Bringing Modern Portfolio Theory To Investment Real Estate
The author argues that advisors should grasp the benefits that Modern Portfolio Theory should bring to commercial real estate investments – and give their businesses an edge.
Here’s another guest article that comments on the real estate market from David Wieland, founder and CEO of Realized. (See his previous article here.) He applies what is called “modern portfolio theory” (in fact, it is now quite old) to the bricks-and-mortar world. It’s an example of how we try to get deep into the details of investment stories and get beyond the superficialities.
The usual editorial disclaimers apply to guest articles. The editors are very pleased to share these insights and invite replies. Email firstname.lastname@example.org
Nobel prize winner Harry Markowitz once said that becoming an economist was not a childhood dream of his. But in 1952, he introduced a ground-breaking strategy that revolutionized the way we invest – modern portfolio theory (MPT).
As a result of his research and forward thinking, Markowitz deduced that the performance of an individual stock was not as vital as the composition and success of an investor’s overall portfolio. And even though MPT didn’t take off until the 1960s, the concept is now the gold standard for financial advisors. Nobel laureate Paul Samuelson said of the investment strategy and its developer: “Wall Street stands on the shoulders of Harry Markowitz.”
Yet oddly enough, MPT isn’t something investors typically apply to real estate investment the way they do stocks and bonds. Doing so, however, could reduce investment risk in real estate while also building a more diversified portfolio.
The risks of traditional CRE
Conventional wisdom holds that real estate is typically a less volatile investment than stocks. That’s because real estate investment has different types of returns and risk profiles than traditional asset classes. And while alternative investments aren’t a good fit for clients seeking short-term rewards since they don’t offer easy liquidity, an investor with a five- to 10-year investment horizon will find commercial real estate (CRE) has the potential to provide solid returns.
Investing in CRE helps investors increase the diversity of their portfolios. And financial advisors can help clients take this diversification even further by applying MPT to real estate investments, expanding an investor's CRE portfolio to help manage risk in a similar way to traditional portfolios.
Let’s say an investor owns one retail property that houses one tenant. Should the tenant decide to close his business, the property could be vacant for quite some time before the owner-investor secures a new lessee. However, if a client invested those same assets in multiple properties or property types, they could spread the risk, and that’s one of the key potential benefits of MPT.
But many investors don't have the funds to invest in multiple properties, so it’s hard for them to apply MPT to real estate investments. Instead of investing in multiple types of properties, say, a combination of student housing and retail, CRE investors may often only be able to invest in one property type. This can leave them vulnerable.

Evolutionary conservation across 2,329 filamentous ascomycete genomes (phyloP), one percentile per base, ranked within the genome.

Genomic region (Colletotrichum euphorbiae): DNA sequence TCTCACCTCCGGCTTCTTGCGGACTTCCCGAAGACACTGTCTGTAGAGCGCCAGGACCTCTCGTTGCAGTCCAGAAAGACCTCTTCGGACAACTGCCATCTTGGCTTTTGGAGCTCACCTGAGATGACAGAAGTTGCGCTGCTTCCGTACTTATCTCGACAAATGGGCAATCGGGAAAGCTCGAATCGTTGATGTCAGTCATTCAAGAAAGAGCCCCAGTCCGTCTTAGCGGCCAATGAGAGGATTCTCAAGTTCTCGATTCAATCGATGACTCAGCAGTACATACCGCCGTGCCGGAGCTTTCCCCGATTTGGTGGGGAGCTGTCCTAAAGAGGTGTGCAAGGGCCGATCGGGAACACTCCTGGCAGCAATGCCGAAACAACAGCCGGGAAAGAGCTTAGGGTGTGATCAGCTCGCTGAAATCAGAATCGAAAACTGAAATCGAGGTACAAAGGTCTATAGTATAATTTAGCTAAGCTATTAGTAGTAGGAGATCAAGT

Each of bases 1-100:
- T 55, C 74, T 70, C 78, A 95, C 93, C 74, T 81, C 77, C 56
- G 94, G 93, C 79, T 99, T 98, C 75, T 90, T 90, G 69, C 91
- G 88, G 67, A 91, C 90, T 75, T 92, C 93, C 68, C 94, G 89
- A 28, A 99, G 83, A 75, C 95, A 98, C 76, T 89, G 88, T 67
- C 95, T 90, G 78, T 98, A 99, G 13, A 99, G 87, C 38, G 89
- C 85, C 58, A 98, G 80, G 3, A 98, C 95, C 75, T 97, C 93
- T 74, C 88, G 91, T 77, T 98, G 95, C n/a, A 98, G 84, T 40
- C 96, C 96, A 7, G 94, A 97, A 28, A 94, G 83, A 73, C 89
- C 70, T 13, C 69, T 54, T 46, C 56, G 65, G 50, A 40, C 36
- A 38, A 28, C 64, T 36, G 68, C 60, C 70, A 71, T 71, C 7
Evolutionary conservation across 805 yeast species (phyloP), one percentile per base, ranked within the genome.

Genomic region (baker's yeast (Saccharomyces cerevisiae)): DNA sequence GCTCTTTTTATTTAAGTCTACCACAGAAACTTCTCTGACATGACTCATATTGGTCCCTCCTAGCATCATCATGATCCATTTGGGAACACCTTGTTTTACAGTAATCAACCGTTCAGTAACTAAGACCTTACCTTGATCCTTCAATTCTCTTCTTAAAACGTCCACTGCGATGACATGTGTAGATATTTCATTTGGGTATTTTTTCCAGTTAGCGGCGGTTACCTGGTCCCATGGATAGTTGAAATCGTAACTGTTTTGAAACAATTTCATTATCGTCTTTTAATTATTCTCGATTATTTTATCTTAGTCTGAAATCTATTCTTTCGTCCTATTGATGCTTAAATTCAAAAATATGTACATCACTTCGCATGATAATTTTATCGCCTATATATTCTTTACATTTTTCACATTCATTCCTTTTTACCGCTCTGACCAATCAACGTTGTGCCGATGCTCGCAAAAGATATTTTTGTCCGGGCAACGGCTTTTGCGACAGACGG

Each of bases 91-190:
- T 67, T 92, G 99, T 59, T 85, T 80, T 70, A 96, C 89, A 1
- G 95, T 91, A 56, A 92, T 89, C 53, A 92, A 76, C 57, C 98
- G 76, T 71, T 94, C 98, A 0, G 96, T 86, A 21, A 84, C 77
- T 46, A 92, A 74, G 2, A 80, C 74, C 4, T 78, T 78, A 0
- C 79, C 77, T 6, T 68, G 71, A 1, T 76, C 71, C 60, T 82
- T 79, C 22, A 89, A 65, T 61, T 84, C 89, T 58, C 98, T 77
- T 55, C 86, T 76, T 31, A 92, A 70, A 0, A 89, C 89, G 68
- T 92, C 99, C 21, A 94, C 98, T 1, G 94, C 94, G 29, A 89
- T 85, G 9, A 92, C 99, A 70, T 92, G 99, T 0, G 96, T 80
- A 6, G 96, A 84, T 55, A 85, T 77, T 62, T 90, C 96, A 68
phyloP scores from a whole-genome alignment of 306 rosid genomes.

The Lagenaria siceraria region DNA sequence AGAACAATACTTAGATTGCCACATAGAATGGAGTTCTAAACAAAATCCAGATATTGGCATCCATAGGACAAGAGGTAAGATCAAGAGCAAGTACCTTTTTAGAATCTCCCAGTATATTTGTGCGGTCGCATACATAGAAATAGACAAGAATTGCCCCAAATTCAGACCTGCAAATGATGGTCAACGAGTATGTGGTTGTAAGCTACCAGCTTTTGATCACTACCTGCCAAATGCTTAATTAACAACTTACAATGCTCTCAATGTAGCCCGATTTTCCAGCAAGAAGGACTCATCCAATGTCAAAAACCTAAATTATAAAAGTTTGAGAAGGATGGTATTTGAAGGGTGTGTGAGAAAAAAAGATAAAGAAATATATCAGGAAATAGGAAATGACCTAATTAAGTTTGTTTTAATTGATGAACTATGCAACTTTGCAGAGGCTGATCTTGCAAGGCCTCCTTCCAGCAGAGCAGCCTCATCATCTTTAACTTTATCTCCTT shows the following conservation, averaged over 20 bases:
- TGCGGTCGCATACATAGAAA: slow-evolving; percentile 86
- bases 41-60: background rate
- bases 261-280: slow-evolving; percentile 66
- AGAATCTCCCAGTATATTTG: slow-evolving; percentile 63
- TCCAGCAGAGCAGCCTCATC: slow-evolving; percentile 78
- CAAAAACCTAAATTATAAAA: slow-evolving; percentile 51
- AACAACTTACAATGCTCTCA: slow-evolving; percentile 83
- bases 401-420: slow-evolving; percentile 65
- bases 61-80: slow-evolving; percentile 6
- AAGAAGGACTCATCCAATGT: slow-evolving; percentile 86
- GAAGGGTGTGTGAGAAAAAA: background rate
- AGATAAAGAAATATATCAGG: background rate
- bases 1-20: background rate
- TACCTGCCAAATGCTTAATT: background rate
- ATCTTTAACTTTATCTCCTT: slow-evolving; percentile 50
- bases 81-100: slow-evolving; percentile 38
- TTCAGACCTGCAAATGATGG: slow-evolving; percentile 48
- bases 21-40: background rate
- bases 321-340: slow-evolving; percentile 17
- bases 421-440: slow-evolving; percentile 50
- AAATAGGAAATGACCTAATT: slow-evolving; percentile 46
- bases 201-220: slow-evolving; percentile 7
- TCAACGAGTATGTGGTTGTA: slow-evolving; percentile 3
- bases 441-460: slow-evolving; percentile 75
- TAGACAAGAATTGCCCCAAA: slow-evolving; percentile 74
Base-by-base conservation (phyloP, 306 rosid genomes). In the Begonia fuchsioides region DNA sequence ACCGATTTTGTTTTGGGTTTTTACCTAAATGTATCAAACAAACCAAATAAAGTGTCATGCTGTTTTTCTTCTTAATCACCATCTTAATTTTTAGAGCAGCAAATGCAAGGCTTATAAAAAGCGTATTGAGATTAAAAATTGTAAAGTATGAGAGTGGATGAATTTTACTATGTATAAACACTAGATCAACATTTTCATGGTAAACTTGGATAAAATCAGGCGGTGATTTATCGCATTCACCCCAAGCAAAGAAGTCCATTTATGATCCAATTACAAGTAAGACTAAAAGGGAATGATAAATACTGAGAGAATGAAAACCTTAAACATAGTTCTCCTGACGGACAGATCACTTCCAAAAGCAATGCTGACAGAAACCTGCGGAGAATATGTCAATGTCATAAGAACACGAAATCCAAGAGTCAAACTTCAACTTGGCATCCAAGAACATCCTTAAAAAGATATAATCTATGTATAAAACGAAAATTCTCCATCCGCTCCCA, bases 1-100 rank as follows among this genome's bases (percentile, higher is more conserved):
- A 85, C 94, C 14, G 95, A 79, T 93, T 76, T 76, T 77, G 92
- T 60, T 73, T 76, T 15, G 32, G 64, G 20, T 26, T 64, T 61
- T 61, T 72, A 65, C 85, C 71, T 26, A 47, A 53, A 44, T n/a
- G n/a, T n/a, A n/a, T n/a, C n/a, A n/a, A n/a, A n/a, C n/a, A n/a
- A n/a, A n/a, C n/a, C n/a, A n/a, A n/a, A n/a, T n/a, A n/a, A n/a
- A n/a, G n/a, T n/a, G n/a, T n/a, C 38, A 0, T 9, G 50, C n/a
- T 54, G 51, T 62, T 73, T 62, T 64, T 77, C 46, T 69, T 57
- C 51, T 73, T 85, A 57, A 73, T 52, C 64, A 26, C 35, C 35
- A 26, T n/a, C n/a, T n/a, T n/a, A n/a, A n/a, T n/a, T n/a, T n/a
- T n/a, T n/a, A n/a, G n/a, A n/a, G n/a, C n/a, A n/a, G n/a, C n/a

Applying MPT in CRE
If a client only has $500,000 to invest, how can they diversify and purchase several commercial properties? One option is through a Delaware Statutory Trust (DST), which is a legal entity that allows multiple investors to pool their resources, so they can own a fractional interest in several commercial property types, such as multifamily residential, hospitality, or retail, as well as in several geographic locations.
DSTs also allow for 1031 exchange transactions and their pass-through advantages, such as capital gains tax deferment, for passive investments. Owning a share in a DST allows investors to apply the ideas of MPT to property ownership, diversifying their CRE assets.
DSTs also provide an Umbrella Partnership Real Estate Investment Trust (UPREIT) option, which is especially attractive if your client already owns a property but wants to reduce or eliminate the management of it. An UPREIT is a partnership between the owner of an appreciated property and a Real Estate Investment Trust (REIT). The REIT is a company that owns, finances, or invests in real estate or real-estate-related assets, providing individual investors the opportunity to invest in a portfolio of larger properties. In exchange for transferring their property to the trust, the property owner receives operating partnership units through a tax-deferred exchange comparable to a 1031. Property owners can continue to defer those capital gains until they sell their shares or convert their units to REIT shares.
DSTs and DSTs with an UPREIT option are vehicles to help investors diversify their CRE portfolio and potentially decrease their tax obligations.